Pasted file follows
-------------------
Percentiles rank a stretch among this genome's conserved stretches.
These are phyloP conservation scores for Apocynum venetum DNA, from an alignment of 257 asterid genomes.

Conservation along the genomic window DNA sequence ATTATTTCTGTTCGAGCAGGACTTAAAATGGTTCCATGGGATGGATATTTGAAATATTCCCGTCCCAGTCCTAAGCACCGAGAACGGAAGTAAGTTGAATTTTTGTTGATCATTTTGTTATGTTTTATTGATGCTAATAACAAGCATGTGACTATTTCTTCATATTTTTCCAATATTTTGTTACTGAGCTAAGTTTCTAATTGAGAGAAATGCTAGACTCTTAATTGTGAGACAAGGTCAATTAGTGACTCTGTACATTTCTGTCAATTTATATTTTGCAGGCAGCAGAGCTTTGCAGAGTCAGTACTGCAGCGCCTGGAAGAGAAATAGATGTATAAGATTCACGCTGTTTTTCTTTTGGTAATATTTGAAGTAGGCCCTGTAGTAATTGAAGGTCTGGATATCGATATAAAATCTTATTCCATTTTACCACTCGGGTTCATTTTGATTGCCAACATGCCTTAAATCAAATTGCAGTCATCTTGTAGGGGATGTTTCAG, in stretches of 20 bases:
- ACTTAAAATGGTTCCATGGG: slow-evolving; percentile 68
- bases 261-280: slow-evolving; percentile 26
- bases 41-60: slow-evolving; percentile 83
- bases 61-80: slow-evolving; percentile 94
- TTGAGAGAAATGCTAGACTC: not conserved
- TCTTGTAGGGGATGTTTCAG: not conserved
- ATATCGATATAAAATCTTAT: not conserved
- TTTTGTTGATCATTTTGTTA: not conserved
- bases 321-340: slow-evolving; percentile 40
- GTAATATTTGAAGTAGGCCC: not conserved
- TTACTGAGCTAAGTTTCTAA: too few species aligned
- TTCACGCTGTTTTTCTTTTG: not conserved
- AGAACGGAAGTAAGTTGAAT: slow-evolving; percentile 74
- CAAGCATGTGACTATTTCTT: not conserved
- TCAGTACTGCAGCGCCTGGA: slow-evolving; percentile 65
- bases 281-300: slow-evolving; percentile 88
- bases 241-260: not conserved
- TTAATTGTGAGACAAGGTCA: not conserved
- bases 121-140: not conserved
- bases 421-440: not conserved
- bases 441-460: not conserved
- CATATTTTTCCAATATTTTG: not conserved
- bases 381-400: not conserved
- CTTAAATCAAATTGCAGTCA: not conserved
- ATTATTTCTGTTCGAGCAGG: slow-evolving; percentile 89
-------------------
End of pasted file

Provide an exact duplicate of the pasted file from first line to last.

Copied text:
Percentiles rank a stretch among this genome's conserved stretches.
These are phyloP conservation scores for Apocynum venetum DNA, from an alignment of 257 asterid genomes.

Conservation along the genomic window DNA sequence ATTATTTCTGTTCGAGCAGGACTTAAAATGGTTCCATGGGATGGATATTTGAAATATTCCCGTCCCAGTCCTAAGCACCGAGAACGGAAGTAAGTTGAATTTTTGTTGATCATTTTGTTATGTTTTATTGATGCTAATAACAAGCATGTGACTATTTCTTCATATTTTTCCAATATTTTGTTACTGAGCTAAGTTTCTAATTGAGAGAAATGCTAGACTCTTAATTGTGAGACAAGGTCAATTAGTGACTCTGTACATTTCTGTCAATTTATATTTTGCAGGCAGCAGAGCTTTGCAGAGTCAGTACTGCAGCGCCTGGAAGAGAAATAGATGTATAAGATTCACGCTGTTTTTCTTTTGGTAATATTTGAAGTAGGCCCTGTAGTAATTGAAGGTCTGGATATCGATATAAAATCTTATTCCATTTTACCACTCGGGTTCATTTTGATTGCCAACATGCCTTAAATCAAATTGCAGTCATCTTGTAGGGGATGTTTCAG, in stretches of 20 bases:
- ACTTAAAATGGTTCCATGGG: slow-evolving; percentile 68
- bases 261-280: slow-evolving; percentile 26
- bases 41-60: slow-evolving; percentile 83
- bases 61-80: slow-evolving; percentile 94
- TTGAGAGAAATGCTAGACTC: not conserved
- TCTTGTAGGGGATGTTTCAG: not conserved
- ATATCGATATAAAATCTTAT: not conserved
- TTTTGTTGATCATTTTGTTA: not conserved
- bases 321-340: slow-evolving; percentile 40
- GTAATATTTGAAGTAGGCCC: not conserved
- TTACTGAGCTAAGTTTCTAA: too few species aligned
- TTCACGCTGTTTTTCTTTTG: not conserved
- AGAACGGAAGTAAGTTGAAT: slow-evolving; percentile 74
- CAAGCATGTGACTATTTCTT: not conserved
- TCAGTACTGCAGCGCCTGGA: slow-evolving; percentile 65
- bases 281-300: slow-evolving; percentile 88
- bases 241-260: not conserved
- TTAATTGTGAGACAAGGTCA: not conserved
- bases 121-140: not conserved
- bases 421-440: not conserved
- bases 441-460: not conserved
- CATATTTTTCCAATATTTTG: not conserved
- bases 381-400: not conserved
- CTTAAATCAAATTGCAGTCA: not conserved
- ATTATTTCTGTTCGAGCAGG: slow-evolving; percentile 89